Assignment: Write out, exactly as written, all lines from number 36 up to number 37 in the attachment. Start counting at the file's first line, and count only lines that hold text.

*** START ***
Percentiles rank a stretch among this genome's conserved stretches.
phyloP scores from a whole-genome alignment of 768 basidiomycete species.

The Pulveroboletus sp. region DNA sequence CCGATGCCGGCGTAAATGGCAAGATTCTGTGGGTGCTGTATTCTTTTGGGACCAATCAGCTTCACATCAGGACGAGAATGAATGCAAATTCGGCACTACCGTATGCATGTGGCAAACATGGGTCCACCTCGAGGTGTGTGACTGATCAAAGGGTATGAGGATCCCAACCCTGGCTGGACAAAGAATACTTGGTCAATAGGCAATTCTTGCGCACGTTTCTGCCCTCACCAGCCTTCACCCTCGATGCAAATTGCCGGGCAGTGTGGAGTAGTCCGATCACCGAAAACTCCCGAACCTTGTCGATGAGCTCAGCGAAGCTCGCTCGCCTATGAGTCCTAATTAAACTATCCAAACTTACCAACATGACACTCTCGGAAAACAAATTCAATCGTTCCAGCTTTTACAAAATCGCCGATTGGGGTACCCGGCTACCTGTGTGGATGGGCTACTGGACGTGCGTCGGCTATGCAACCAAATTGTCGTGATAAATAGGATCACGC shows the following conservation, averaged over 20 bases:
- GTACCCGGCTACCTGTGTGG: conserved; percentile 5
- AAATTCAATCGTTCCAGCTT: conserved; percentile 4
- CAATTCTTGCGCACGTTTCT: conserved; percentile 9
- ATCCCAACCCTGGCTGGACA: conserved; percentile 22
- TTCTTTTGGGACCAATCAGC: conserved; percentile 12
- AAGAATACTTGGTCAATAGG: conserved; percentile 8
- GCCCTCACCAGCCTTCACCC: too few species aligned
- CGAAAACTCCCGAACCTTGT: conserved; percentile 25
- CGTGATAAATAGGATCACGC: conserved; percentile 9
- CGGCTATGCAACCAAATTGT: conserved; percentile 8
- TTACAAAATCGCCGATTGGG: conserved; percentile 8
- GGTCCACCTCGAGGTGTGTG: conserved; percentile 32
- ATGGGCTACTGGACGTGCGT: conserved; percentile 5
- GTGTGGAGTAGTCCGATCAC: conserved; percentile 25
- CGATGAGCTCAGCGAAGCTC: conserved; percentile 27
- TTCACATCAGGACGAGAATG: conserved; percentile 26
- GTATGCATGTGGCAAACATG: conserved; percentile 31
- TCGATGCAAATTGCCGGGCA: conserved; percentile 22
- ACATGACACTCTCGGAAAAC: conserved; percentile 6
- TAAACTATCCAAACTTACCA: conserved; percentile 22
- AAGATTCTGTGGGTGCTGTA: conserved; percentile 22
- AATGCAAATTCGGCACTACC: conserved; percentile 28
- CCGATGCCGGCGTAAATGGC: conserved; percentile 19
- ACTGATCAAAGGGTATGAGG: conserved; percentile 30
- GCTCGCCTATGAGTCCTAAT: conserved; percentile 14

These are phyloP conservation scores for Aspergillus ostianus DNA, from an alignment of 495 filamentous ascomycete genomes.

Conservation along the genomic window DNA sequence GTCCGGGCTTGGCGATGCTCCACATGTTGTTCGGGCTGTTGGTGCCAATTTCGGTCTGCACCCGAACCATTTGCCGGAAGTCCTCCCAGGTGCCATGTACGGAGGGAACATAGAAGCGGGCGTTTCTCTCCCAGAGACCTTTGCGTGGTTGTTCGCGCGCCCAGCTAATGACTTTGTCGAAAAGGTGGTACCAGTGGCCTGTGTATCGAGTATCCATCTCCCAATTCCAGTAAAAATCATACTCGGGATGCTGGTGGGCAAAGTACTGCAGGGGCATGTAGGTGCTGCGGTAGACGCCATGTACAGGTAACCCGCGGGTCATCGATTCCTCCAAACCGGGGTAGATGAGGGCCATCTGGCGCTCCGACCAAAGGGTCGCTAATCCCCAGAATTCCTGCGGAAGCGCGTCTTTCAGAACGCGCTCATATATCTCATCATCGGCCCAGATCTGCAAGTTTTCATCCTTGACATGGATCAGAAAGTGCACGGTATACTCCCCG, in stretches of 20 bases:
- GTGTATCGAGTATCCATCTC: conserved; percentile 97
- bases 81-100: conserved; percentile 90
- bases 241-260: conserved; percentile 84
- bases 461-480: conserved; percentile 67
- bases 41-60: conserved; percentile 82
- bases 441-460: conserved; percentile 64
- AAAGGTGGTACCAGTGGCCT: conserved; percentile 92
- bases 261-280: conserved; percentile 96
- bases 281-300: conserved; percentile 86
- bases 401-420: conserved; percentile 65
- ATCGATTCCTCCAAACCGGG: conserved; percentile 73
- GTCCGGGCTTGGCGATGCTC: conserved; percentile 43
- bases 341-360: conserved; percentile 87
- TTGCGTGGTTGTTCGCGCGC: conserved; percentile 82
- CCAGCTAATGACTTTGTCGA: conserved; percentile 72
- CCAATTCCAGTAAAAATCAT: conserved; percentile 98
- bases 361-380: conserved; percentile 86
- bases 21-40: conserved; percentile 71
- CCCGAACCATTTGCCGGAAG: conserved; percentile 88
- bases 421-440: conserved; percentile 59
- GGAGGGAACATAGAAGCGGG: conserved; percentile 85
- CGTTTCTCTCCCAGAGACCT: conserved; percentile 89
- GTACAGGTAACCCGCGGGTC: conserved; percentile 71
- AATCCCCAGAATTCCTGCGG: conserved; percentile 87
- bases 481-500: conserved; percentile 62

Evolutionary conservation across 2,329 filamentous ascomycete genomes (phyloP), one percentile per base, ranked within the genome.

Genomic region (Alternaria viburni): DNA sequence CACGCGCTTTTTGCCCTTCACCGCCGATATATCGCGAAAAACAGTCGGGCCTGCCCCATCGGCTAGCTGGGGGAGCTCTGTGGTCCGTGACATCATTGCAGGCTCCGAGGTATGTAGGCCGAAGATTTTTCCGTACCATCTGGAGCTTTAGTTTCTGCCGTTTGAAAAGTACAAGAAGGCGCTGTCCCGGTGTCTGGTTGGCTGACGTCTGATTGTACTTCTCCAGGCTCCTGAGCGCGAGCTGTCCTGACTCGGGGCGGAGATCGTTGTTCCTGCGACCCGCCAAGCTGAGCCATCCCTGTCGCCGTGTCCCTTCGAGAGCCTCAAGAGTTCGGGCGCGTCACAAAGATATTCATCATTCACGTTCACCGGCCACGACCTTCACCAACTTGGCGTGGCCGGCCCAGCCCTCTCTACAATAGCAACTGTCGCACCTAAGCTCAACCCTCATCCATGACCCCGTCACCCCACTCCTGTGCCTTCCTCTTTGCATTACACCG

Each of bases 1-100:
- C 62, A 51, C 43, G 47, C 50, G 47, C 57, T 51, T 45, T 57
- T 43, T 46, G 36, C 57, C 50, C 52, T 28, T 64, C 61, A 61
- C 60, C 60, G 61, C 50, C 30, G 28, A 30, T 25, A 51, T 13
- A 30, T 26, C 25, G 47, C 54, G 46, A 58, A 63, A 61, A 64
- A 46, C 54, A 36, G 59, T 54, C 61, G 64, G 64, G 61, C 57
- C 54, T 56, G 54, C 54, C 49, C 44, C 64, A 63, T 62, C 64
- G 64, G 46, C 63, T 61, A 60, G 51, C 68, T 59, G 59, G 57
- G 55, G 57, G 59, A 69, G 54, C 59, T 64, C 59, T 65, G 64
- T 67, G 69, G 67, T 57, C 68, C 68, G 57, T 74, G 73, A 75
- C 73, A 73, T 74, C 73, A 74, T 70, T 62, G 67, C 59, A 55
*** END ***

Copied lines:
- bases 441-460: conserved; percentile 64
- AAAGGTGGTACCAGTGGCCT: conserved; percentile 92